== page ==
Leading article: A chance for Labour to renew itself in power

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All of a sudden, the post of Deputy Prime Minister seems to be the most desirable job in British politics. A number of Labour ministers have, either directly or indirectly, signalled their interest in the position in recent weeks. Harriet Harman, Peter Hain, Alan Johnson, Jack Straw and Hazel Blears are circling the post of deputy leader of the Labour Party. As long as Labour remains in power, the successful candidate would also automatically inherit the office of deputy leader of the country.

Whatever one's opinion on the recent treatment of John Prescott, Tony Blair's decision to strip him of his ministerial responsibilities, and Mr Prescott's relinquishment of his grace-and-favour country home last week, shows that his political career is in its dying days. In this context, it is hardly surprising that Mr Prescott's peers in the Labour Party are already beginning to stake a claim to his job: hesitation is rarely rewarded in politics.

As far as the Labour Party is concerned, this explosion of political ambition should be welcomed. A contest for the deputy leadership could help reinvigorate a governing party that seems to have lost its way. Labour is staggering from one scandal to another and has suffered a significant collapse in credibility. It has unfortunate echoes of the final years of John Major's administration. A contest for deputy leader would be a chance for the party to show it has something more to offer. Alan Johnson, the new Education Secretary, is a case in point. He has an interesting personal history, having left school to become a postman at 15. He also has the advantage of not being directly tainted by the catastrophe in Iraq. In the event of a leadership election, we could expect to hear a lot more about Mr Johnson and rather less about the extra-curricular activities of John Prescott. Rank-and-file Labour Party members and MPs can surely see the benefits of that.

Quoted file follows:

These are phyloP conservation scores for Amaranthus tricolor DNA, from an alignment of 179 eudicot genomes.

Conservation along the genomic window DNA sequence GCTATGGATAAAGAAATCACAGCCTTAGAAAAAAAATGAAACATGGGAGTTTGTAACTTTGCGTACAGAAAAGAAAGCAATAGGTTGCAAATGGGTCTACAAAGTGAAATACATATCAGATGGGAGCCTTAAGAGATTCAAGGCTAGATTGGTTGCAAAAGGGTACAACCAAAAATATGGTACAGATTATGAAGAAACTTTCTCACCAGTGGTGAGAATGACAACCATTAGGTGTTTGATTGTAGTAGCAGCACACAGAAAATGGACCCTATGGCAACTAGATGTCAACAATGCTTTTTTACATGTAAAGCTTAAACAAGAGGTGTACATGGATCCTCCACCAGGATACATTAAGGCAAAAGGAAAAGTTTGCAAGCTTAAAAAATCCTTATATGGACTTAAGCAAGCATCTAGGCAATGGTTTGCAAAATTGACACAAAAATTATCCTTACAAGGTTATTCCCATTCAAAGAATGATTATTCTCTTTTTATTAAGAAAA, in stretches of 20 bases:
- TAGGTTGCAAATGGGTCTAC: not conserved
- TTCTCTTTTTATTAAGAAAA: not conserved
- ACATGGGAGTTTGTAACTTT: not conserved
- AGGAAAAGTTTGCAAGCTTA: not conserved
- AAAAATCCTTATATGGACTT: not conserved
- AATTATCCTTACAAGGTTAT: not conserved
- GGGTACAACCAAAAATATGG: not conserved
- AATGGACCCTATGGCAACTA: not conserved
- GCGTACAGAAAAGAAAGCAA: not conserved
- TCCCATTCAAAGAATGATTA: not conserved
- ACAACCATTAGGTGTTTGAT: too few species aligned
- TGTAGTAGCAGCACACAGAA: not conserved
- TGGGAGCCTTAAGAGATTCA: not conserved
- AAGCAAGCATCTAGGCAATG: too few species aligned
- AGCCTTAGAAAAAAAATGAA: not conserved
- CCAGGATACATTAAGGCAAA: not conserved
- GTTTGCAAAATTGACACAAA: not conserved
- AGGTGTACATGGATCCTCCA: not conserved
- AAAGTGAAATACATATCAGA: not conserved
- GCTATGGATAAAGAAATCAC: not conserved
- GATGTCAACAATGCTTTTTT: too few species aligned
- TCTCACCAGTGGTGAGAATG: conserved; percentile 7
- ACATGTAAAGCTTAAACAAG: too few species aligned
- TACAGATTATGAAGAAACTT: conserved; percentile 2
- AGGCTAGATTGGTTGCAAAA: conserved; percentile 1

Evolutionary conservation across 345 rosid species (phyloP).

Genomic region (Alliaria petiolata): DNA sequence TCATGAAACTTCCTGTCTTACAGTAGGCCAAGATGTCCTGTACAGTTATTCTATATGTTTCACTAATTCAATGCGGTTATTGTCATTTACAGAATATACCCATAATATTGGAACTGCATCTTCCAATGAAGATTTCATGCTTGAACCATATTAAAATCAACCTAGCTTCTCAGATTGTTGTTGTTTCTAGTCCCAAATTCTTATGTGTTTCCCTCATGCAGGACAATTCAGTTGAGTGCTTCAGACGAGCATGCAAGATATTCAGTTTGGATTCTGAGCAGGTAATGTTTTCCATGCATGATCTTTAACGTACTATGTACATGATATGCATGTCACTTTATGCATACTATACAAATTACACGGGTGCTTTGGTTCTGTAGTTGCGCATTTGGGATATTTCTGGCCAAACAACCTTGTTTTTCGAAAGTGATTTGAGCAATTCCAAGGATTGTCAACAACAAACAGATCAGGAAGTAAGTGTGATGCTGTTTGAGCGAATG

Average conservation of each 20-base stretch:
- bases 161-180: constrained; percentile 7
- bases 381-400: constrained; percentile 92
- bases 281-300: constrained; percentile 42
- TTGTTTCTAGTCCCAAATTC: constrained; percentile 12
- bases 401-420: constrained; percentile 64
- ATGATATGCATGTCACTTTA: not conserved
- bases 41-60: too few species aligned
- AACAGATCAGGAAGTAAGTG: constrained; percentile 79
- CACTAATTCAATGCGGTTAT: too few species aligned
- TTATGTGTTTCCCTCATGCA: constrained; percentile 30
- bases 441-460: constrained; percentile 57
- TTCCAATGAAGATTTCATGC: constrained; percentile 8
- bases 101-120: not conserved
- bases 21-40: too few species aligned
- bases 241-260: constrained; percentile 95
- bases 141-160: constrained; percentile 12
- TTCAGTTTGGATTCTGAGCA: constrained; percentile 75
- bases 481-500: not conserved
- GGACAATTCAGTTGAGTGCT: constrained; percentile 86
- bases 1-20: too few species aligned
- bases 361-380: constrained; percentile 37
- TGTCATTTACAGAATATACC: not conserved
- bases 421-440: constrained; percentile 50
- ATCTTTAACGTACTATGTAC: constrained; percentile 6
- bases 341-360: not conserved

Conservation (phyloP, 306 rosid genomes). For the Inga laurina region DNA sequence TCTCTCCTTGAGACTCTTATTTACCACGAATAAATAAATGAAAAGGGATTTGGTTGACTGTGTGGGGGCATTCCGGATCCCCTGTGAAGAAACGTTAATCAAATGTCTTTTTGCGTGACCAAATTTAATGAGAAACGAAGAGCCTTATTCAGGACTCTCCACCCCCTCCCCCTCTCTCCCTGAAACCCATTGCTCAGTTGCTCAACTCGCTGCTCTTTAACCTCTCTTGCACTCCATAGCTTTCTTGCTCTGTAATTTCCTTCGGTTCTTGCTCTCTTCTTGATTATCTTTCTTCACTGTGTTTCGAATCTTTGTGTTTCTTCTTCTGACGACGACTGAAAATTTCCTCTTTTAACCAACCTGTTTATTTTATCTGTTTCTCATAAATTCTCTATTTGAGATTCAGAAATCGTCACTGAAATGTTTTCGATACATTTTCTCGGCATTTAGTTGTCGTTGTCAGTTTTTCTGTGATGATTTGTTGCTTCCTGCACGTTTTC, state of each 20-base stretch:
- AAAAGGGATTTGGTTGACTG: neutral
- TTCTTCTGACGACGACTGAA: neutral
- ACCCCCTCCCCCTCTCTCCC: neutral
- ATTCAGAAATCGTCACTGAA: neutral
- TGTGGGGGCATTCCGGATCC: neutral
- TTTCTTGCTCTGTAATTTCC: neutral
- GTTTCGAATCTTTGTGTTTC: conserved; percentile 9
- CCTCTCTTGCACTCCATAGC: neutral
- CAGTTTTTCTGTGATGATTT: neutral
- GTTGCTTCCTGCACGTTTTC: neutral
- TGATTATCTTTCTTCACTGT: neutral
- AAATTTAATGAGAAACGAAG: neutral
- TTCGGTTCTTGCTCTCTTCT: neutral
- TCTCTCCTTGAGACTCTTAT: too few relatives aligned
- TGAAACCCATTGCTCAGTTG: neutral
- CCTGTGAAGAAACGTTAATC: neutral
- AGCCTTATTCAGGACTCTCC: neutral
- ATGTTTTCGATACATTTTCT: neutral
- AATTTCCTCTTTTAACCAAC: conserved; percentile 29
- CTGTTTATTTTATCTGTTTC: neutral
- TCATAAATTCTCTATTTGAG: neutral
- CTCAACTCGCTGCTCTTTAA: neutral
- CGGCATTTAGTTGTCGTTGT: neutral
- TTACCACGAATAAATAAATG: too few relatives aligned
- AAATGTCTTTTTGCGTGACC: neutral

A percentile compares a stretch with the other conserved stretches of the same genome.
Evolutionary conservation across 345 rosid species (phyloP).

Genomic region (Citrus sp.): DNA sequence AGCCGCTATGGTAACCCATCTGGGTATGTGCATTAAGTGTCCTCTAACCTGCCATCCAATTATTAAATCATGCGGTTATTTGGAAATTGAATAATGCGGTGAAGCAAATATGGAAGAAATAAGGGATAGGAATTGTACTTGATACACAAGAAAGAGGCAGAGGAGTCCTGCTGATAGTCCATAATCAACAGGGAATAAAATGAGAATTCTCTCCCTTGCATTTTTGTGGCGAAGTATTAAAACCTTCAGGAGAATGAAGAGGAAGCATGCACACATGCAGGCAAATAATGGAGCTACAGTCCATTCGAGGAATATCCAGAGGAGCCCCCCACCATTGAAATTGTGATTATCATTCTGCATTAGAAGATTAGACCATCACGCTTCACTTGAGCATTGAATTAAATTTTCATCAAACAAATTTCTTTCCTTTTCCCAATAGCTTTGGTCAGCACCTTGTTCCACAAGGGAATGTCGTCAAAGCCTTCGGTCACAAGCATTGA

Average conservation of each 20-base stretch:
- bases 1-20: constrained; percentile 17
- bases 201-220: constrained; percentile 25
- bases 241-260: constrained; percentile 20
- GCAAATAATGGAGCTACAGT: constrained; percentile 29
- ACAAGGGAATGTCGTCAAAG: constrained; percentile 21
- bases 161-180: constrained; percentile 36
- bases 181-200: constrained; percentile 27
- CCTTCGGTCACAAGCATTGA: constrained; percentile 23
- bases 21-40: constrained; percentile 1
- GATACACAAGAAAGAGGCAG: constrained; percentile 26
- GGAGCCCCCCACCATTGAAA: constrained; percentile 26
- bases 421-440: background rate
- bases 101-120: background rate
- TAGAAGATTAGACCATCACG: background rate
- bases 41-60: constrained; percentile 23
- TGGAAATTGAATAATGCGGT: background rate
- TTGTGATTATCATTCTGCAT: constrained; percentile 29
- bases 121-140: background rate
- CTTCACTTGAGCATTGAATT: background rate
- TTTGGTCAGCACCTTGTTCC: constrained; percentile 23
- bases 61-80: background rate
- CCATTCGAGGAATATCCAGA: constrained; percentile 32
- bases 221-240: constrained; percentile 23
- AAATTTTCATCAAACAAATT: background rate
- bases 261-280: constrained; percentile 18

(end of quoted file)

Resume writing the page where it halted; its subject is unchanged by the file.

The politics of any contest would, naturally, be extremely sensitive. When the scandal surrounding Mr Prescott erupted it was assumed that neither Tony Blair nor Gordon Brown had an interest in his resignation, since it would disrupt the smooth handover of power between the two men. Next there were reports that Mr Blair feared a deputy leadership election more than Mr Brown because it would provoke calls for a full leadership election sooner rather than later. Now there seems to be panic in the Brown camp over suggestions that the Blairite loyalists could use an election to help bolster the profile of a potential rival to Mr Brown for the prime ministership.

Whatever the truth of any of these competing narratives, none provides a good reason why the Labour Party should avoid a contest. The recent Conservative and Liberal Democrat leadership elections have shown they can have a positive effect on a party's morale.

A deputy leadership election in the Labour Party would also provoke a proper debate on the future direction of government. One of the reasons this government has been so dysfunctional is that most of the important questions of politics are debated in private. What is more, almost every major issue, from pensions to nuclear power, is refracted through the bitter personal relationship between Mr Blair and Mr Brown. This is unhealthy for the Labour Party and for the country. A deputy leadership contest would mean that some of these important questions would, at last, be honestly debated.

An open and vigorous contest for the deputy leadership would indicate a confident party, serious about renewing itself in power. A party that shied away from such a contest would only betray a group of politicians paralysed by weakness and self-doubt.